On Friday I bought an old oscilloscope from Uni on the cheap. That and a old Wishmaker, with a signal generator, variable voltage supplies, switches, buttons, multimeter and a breadboard. Getting all this home, I quickly realised that I didn’t actually have enough room on my desk for all this stuff. Sad Panda. So what do you do? Move into the spare room and use the desk sitting in there! (nearly) Instant workspace!
Need a computer for said workspace… For datasheets and coding and what not. I know! I’ll use the broken screen laptop curently on my desk and wire it up onto my workspace instead! But what about powering it on and applications? I’ll, shudder, need a windows boot, I use to use Wake on Lan to turn it on becuase it was just a hassle to open up the screen and press the power button, especially when the monitor was resting on it. Moving it to the spare room meant that I coudn’t run an ethernet cable to it, so Wireless had to be used. WoL doesn’t work on wireless. Well. Atleast not with this old Toshiba laptop. But. I got the bright idea to break out the power button to outside the laptop case. Simple enough really. Tack a new momentary button onto the power button board in the laptop. That was the easy part.
What was the hard part, was the power button wouldn’t work when the lid was closed. Some smart developer decided to disable to power button when the lid was closed. This kinda defeated the whole purpose of the new button, didn’t it? Yeah.
So several hours of hunting around the laptop trying to find the sensor got me REALLY frustrated. Other laptops I have pulled apart had simple switches in the hinge or a basic light sensor. This one, had none of these. No obvious sensors, no hidden switches, nothing.
After pulling, literally, everything apart and unplugging everything, I still couldn’t find the sensor. It had to be in the monitor somehow because nothing else placed over the laptop with the monitor removed would set the sensor off. But it couldnt be in the monitor because nothing was plugged into the monitor. Even after stripping the camera, LCD and mic out of the screen section, it still was sensing some how.
Genius here decides to look on the other side of the bezal that he just put back onto the screen. Low and behold. What was there?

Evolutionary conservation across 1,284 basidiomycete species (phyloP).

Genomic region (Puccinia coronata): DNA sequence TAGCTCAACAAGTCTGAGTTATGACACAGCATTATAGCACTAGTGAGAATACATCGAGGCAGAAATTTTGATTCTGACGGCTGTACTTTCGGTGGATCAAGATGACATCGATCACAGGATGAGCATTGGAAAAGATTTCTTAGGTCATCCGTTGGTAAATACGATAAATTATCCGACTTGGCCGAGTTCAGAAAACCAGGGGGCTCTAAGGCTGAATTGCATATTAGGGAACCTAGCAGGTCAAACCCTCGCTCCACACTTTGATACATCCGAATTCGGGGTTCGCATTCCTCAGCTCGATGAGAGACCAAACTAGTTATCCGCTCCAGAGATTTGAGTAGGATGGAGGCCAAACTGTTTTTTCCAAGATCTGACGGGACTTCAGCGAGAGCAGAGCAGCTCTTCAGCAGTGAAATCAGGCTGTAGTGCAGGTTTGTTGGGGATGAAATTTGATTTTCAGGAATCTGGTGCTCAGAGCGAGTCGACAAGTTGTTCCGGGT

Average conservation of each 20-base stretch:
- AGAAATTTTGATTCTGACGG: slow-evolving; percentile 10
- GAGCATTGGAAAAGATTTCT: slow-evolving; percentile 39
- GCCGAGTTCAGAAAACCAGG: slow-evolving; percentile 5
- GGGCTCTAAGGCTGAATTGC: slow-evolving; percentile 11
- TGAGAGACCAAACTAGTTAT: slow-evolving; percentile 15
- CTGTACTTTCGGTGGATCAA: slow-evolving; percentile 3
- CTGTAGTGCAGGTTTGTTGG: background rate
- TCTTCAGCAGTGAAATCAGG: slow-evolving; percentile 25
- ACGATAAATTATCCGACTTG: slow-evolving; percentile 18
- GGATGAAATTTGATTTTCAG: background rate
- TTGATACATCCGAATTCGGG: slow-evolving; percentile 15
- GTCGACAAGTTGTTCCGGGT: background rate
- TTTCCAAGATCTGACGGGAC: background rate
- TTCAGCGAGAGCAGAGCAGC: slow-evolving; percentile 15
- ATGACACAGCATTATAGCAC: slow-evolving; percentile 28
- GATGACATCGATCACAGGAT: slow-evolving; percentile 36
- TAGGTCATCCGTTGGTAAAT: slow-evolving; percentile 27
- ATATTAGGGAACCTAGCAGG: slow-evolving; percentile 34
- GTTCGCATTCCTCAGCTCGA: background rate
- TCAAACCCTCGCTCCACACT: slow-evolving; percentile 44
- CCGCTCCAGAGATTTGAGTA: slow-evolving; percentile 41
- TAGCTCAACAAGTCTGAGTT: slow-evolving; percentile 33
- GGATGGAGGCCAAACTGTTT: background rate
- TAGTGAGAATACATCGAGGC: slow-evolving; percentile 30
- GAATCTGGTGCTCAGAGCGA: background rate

A Frikken magnet. There was obviously a magnetic sensor on the board that detected when the magnet was near by and set laptop to sleep/disabled power button.
It’s kinda hard to see, but it’s the dark silvery bit clipped into the screen. Pop that out.
Bam, it works. That’s it. On the upside, I got rather intimate with a laptops guts, but I am never pulling this one apart again…
Dual boot! This was also far too painful. Because it already had Ubuntu installed on it, installing Windows will destroy the GRUB2 bootloader, rendering the Ubuntu partition useless. But that’s easliy fixed, right? Wrong.
Install Windows, that goes painlessly. Try to repair the GRUB2 bootloader using a live CD, same way I have done it many a time before.
Doesn’t like that.
Why? Because it reakoned that there was no GRUB installed to it in the first place, which is crazy talk. Crazy talk I tells ya!
After a few more hours of hunting and trial an error, I discover I need to chroot (kinda run the Ubuntu commandline within another linux install) into my Ubuntu install from the live CD and Re-install GRUB completly. Sigh.
Ultimatly it was fairly simple from there. Let me walk you through it.
First we needed to find which partition the linux build was on. Punch in:
sudo fdisk -l
Find the partition that says “Linux Partition” and that’s the one we’ll be using. From here on I’ll be using sda1, because that’s the one mine was.
Next, let’s make a folder to mount everything in.
sudo mkdir /mnt/root
Then lets mount our linux install files to allow us to chroot in:
sudo mount /dev/sda1 /mnt/root<br /> sudo mount -t proc none /mnt/root/proc<br /> sudo mount -o bind /dev /mnt/root/dev
Done. Now to chroot in!
sudo chroot /mnt/root /bin/bash
From here you should have a slightly different looking prompt on the terminal. Here, type:
sudo grub-install /dev/sda
Bam. That fixed it! After a little custom work with the grub loader from inside my Ubuntu build, like changing the time out and looking for my Window partition (sudo update-grub), we have a working GRUB2 loader!
Well, here’s the fruits of my labours. My new workspace!